A picture book biography of Hiromi Suzuki, a woman who became one of the first female sushi chefs in New York. The story begins with Hiromi’s parents, their journey to New York, the opening of her father’s sushi restaurant, Hiromi’s growing interest in his work, and his ultimate encouragement for her to become a chef. It’s really interesting!

My Japan by Etsuko Watanabe (Kane Miller, 2009)
An absolutely adorable picture book about seven year-old Yumi and her little brother Takeshi. Through detailed drawings and Yumi’s cheerful conversational tone, we learn about her life – her house in the suburbs of Tokyo, what her family prepares in the kitchen, what her bathroom looks like, and what a school day is like. You also learn about holidays, Japanese writing, and more!

Pickin’ Peas, Or, A Problem with Rabbits

pickin peasIt’s garden season and the peas are plumb and ripe for pickin’. Unfortunately, Mr. Rabbit is on a mission to score a succulant snack! We made bunnies, baskets, and pea plants and then headed to our story time garden to catch that naughty nibbler in the act!

rabbit basket pea plantWe read Pickin’ Peas, a classic Southern folktale retold by Margaret Read MacDonald, and illustrated by Pat Cummings (HarperCollins, 1998). A little girl plants and carefully tends a pea garden. When the peas are nice and plumb she starts to pick them, singing as she goes (“Pickin’ peas. Put ’em in my pail.”). Mr. Rabbit, hiding in the row behind her, starts to eat the peas, singing as well (“Pickin’ peas. Land on my knees!”). Eventually, the little girl catches on to rabbit’s tricks and nabs him. But with some quick thinking, a song, and a dance, the rabbit manages to escape for further culinary daring-dos.

You’ll need:

  • 1 small box (mine was 4” x 4” x 4”) – a small tissue box works too!
  • 1 strip of tagboard for the basket handle (mine was 2″ x 14.5″)
  • Brown masking tape
  • A selection of patterned tape
  • 1 toilet paper tube
  • Brown construction paper
  • 2 eye stickers
  • 1 pink dot sticker
  • 1 small white pom-pom (mine was 0.75″)
  • 1 green pipe cleaner
  • 1 rectangle of green construction paper (approximately 3″ x 3.5″)
  • 3-4 mini pom-poms (mine were 0.25″)
  • 1 small plastic cup (mine was 3oz.)
  • 1 pea garden game (more on that later!)
  • Stapler, scissors, and tape for construction
  • Markers for decorating
  • Hot glue

There are three parts to this project: the basket, the rabbit, and the pea plant. We’ll start with the basket! Cut the tabs and lid off the top of a small box. If you’re using a tissue box, simply cut the top off. Attach a tagboard (or poster board) handle. Use brown masking tape and/or patterned tape to decorate the basket (or, just use markers!).

basket stepsNext is the rabbit! Wrap a toilet paper tube with brown construction paper, then add eye stickers and a dot sticker for the nose (or just use markers to create eyes and a nose). Tape a pair of brown construction paper ears to the inside of the tube. Hot glue on a white pom-pom tail, And don’t forget to draw a smile! The final step: write your name on the back of your rabbit so you can identify it later, during the garden game.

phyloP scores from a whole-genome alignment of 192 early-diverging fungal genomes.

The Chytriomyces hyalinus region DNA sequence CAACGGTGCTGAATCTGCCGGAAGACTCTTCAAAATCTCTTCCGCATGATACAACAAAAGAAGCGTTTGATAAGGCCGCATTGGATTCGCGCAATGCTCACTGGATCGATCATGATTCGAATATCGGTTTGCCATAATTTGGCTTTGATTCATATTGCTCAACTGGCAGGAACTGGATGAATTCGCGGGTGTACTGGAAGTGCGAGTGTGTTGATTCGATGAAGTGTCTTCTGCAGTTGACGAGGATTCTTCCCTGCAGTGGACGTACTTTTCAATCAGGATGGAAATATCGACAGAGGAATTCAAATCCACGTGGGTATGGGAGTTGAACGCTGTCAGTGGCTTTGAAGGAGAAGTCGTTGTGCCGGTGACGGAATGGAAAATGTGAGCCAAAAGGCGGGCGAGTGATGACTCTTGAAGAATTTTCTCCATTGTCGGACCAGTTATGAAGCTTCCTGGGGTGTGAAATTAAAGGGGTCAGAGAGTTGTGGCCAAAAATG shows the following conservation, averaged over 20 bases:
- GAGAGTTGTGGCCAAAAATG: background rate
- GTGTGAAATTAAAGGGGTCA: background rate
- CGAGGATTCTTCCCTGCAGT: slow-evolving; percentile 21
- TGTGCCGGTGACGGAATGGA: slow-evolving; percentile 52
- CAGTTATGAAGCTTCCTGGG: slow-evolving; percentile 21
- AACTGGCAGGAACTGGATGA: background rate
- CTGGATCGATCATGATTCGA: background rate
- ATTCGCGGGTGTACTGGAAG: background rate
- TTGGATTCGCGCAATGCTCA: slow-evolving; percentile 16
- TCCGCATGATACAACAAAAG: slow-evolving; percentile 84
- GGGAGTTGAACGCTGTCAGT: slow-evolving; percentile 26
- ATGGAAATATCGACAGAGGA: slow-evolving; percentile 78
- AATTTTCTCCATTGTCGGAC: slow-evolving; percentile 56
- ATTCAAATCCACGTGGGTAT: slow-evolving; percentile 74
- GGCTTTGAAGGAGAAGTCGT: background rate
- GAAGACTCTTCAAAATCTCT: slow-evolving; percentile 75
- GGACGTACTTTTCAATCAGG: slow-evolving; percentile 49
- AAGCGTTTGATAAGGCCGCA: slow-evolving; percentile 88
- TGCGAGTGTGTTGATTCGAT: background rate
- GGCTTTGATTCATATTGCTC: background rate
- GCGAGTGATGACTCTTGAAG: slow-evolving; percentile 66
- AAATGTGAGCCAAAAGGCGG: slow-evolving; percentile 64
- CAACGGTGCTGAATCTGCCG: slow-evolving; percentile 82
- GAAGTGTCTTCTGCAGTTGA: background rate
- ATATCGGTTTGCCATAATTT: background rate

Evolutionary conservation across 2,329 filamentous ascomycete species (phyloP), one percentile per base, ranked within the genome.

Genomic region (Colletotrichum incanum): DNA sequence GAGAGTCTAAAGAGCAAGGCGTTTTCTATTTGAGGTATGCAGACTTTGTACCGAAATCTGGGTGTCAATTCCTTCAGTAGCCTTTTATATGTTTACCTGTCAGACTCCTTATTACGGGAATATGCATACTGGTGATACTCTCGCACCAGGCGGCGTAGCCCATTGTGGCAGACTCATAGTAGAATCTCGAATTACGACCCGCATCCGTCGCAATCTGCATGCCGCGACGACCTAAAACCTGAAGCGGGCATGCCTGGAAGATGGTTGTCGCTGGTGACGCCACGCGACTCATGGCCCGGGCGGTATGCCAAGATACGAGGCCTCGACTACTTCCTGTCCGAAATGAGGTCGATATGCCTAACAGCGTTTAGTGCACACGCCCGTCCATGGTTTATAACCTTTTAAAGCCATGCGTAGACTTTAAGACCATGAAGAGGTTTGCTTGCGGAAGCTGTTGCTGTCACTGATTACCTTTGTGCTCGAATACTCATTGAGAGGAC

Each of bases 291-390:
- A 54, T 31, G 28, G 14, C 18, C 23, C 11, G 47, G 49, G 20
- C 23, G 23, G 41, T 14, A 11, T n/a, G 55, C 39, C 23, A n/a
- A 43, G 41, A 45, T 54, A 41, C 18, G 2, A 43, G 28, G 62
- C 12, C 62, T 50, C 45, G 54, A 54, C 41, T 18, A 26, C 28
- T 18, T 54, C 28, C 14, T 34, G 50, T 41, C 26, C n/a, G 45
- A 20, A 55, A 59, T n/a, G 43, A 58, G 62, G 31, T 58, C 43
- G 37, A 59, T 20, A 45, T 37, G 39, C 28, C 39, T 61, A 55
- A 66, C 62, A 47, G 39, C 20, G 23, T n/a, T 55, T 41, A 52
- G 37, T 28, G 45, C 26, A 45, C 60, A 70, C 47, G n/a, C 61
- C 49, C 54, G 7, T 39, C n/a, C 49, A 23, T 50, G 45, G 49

rabbitLastly, the pea plant. First, cut a pea pod and a leaf from a 3″ x 3.5″ rectangle of green construction paper. Here’s what mine look like:

pea pod and leafUse markers to draw some veins on the leaf. Write your name on the back of the leaf as well (so you identify it later, during the garden game).

Cut a pipe cleaner in half. Bunch the two halves together and tape the bottoms together tightly with masking tape (I used green tape, but any color will do). Curve the right pipe cleaner downward and tape the pea pod to it. Corkscrew the left pipe cleaner and tape a leaf to it. Finish by hot gluing 3-4 mini pom-poms to the pea pod (I used green pom-poms for my plant, but during story time, we let kids choose any colors they liked).

pea plant stepsYour pea plant also gets a “pot.” This is a 3oz plastic cup. I had some old office labels in the art supply cabinet, so I made “Peas” labels for the kids to color in. You can tape your pea plant inside the pot like this:

potted pea plantOr…you can wait, leave the pea plant detached from the pot, and play our garden game!

Our garden started as a low, flat box. We added 4 shrubs, tall grass, rocks, daisies, a smattering of flower stickers, pipe cleaner pea vines, a tagboard picket fence, and 3 oatmeal container rabbit holes. Here’s an image of the garden from the front:

garden from frontAnd here’s a birds-eye view so you can see how the shrubs are staggered and where the 3 rabbit holes are located:

garden from topWe knew the shrubs and rocks were going to get bumped pretty hard, so Katie attached them to jumbo craft sticks and slid them into slits she cut in the box.

shrub on sticksYou’ll notice that the shrubs have little pockets on them. This is so you can slide your pea plant into the pocket, and lo! It is now “growing” in the garden.

pea pocketTo play the game, we had every kid “plant” their pea plant in a pocket. Next, I collected all the rabbits. One by one, I hid a rabbit somewhere in the garden – in holes, behind rocks, in the tall grass, etc. – then I called out the name written on the back of the rabbit. The rabbit’s owner jumped up, ran over to the garden, and tried to find the rabbit before it “ate” any peas!

garden gameAfter everyone had caught their rabbit, the kids returned to the garden to “pick” their pea plants and tape them inside their pots. Since the kids’ names were written on the backs of the pea plant leaves, every plant was returned to its rightful owner.

Rabbits ruled this story time, but what happens when vegetables strike back? Click here to find out!